Portable Document Format
The Portable Document Format (PDF) is a platform-independent document format developed in the 1990s with the following aims:
- Exchange and display of electronic documents
- Graphic display of text and images independent of the resolution
- Optimization of documents for (web) display
- Interactive functions
PDF is derived from PostScript, although it is not a programming language, but a file format. It describes the pages of the document using objects (Boolean, numeric, string, name, array, dictionary, stream, the null object, and indirect objects) and the associated structure information. Interactive elements such as forms, bookmarks, sound objects, and thumbnails are available for use in electronic documents. To optimize the display on output devices with small screens (PDAs, mobile phones, smart phones, etc.), markup tagging (similar to HTML tags) can be integrated into a PDF. Markup enables page content to be wrapped, although the layout consistency is limited. It also makes it easy to convert the content into other formats, e.g. suitable for screen readers for blind users (accessibility).
PDF files describe the generated layout in a form largely true to the original and independent of printers and previous settings - one of the main differences in comparison to descriptive and markup languages such as SGML and HTML with respect to high layout consistency.
PDF - Distribution and Benefits
PDF documents are available worldwide in almost all market segments and are very popular due to their numerous benefits. These include:
- Portability: PDF is platform-independent which means that a PDF document produced using e.g. a Windows application can be processed on a UNIX server and displayed on a Mac computer.
- Extra functions: The PDF format is based on the PostScript page descriptive language, and also provides direct access to pages and features for encryption, compression, interactive navigation and much more.
- Industrial standard: PDF has developed into an internationally recognized ISO standard for the electronic exchange of documents. PDF is also the most widely used format for the production of first prints in digital pre-press stages.
- Viewer/Reader: One of the main reasons for the high acceptance of the format is that complimentary display programs (viewer/reader) are available for all common platforms. This means that the content of a PDF file can be viewed using any hardware or software architecture with no graphical differences.
Typical Use Scenario
The marketing department of a company has created a product flyer and sends it as a PDF file by e-mail for correction to the responsible departments. The departments make their changes directly in the document and the revised document is finally sent to the printing service provider, with any problems such as missing fonts, differently used DTP programs, etc. corrected. In addition, the PDF document can be directly uploaded to the Internet. Since Acrobat Reader now comes standard on a PC workstation, the document is immediately accessible.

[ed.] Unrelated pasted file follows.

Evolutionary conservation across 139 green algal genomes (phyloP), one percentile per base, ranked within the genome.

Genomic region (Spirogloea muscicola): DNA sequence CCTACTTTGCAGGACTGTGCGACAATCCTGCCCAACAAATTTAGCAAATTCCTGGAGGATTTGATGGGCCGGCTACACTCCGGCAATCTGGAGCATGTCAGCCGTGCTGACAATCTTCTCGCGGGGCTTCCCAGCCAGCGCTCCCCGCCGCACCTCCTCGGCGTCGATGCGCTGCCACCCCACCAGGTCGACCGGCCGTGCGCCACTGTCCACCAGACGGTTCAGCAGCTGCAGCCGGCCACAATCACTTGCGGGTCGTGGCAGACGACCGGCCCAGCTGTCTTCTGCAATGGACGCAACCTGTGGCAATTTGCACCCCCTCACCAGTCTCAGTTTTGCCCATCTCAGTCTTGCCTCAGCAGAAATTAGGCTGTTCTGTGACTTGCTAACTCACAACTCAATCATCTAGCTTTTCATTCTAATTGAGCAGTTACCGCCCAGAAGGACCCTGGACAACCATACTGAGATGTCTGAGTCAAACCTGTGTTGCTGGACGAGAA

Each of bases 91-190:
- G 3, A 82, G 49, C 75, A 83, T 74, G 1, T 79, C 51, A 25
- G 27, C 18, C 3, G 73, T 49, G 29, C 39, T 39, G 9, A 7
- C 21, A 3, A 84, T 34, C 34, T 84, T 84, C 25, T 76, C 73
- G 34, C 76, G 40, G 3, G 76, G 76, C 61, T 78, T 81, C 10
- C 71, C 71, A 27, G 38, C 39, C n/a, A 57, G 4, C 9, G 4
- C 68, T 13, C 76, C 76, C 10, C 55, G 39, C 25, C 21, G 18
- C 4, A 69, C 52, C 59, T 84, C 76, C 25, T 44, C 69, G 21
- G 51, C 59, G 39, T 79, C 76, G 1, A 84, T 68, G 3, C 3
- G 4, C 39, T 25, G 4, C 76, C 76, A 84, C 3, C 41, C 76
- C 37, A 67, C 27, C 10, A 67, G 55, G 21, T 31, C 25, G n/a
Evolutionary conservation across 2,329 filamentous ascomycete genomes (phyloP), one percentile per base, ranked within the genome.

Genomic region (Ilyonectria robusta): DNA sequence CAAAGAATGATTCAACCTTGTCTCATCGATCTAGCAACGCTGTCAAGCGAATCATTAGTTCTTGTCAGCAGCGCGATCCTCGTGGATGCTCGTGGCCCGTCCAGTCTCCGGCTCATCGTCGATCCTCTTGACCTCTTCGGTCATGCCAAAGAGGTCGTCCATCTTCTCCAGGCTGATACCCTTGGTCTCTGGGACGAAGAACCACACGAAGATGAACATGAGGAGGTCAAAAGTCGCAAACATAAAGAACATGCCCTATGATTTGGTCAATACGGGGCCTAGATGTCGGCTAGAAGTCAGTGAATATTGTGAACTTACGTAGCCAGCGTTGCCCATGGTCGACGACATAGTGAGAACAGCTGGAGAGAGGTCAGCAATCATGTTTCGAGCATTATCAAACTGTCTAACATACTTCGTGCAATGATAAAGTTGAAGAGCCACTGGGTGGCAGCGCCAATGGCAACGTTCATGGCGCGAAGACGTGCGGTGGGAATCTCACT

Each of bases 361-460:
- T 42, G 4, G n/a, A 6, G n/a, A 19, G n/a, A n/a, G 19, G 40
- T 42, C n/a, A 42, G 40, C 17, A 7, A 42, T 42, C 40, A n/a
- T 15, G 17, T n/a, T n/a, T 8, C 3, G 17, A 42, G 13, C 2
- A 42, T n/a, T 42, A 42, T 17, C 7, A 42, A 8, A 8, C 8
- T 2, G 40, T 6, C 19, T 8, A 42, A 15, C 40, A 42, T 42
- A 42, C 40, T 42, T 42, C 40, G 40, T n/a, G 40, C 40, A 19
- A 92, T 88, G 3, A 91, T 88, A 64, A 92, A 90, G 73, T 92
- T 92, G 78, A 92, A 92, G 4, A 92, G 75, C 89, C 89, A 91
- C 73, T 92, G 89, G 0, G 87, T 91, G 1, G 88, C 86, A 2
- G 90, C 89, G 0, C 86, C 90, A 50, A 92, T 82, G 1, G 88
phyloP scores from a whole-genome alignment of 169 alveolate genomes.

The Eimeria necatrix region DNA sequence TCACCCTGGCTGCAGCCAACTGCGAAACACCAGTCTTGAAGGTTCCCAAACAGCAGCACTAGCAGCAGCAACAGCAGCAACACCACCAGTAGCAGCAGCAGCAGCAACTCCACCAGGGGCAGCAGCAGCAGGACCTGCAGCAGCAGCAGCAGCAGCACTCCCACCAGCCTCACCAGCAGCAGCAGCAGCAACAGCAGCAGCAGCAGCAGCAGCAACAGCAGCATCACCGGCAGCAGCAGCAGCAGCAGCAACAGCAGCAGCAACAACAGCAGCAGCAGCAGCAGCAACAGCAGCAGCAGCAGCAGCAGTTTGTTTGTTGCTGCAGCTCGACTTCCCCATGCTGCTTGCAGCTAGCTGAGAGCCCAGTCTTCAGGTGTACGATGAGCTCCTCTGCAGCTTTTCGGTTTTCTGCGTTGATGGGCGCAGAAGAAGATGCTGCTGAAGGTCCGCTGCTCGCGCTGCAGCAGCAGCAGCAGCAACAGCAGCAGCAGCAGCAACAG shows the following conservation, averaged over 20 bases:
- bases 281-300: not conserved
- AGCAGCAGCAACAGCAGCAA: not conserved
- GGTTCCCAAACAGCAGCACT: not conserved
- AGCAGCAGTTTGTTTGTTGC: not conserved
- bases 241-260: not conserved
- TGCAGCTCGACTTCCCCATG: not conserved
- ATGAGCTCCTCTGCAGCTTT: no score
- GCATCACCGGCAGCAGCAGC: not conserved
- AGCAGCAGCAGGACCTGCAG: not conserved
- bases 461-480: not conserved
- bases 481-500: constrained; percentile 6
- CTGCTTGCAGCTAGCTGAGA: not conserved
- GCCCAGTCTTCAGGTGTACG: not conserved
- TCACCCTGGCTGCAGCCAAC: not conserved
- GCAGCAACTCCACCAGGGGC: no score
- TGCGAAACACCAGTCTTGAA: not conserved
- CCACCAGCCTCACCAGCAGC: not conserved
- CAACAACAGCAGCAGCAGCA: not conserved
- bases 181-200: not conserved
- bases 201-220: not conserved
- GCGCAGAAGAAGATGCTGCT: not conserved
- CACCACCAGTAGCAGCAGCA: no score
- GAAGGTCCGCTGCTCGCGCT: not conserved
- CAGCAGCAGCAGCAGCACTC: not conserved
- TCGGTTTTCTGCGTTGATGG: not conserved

Due to the high acceptance of PDF as a document format, different PDF specifications have been developed for specific areas of document production and processing. This includes, among other things:
- PDF/A for compact, long-term electronic archiving – time-saving and legally compliant. Since 2005, the format has become established as an ISO standard.
- PDF/VT for the creation/display and printing of transaction documents such as account statements and bills.
- PDF/UA for the creation of PDF files that are also accessible to users with a visual impairment or motor disability. The aim of this pending ISO standard is to define how PDF documents and the information elements they contain (including graphics, text, multimedia, form fields) need to be made available so that they can also be read and edited by people with disabilities (accessibility).
Compart’s MFFPOS filter is a formatting tool to support PDF and PDF/A during both input and output processes. In keeping with PDF’s market significance for the exchange and representation of electronic documents, the emphasis was placed on superior conversion accuracy.
The MFFPDF supports the following PDF versions:
Read the supported features in all known versions
1. PDF version 1.3 – 1.7
Compart’s MFF filters (mixed format filter) are the basis of the MFF architecture for DocBridge products. Some MFF filters read files in different formats (input filters) while others are used to write files in the respective output format (output filters). In many cases, a format is supported for both input and output.
The strength of the Compart MFF architecture is its ability to quickly and effectively convert documents in various formats into others, or integrate them into a document using a specific format. For example, documents in AFP, SAPGOF or PCL can be converted to PDF and can also be merged into a single PDF document.
When converting one format into another, Compart uses the shared object format, the so-called presentation area (PA), which is able to represent the visual data and metadata of all supported formats. An MFF input filter converts an input file into the PA format in main memory and an MFF output filter then converts the PA format saved in main memory into an output file.
PDF Conversion Directions
PDF to AFP
PDF to IPDS
PDF to PCL
PDF to PostScript
PDF to XML
Find all PDF conversion directions in the Compart Matrix (PDF)
A complete overview of all supported input and output formats is provided in the Compart Matrix. Compart software solutions enables highly complex, single pass operations with flexibility and reliability for high availability, high volume environments.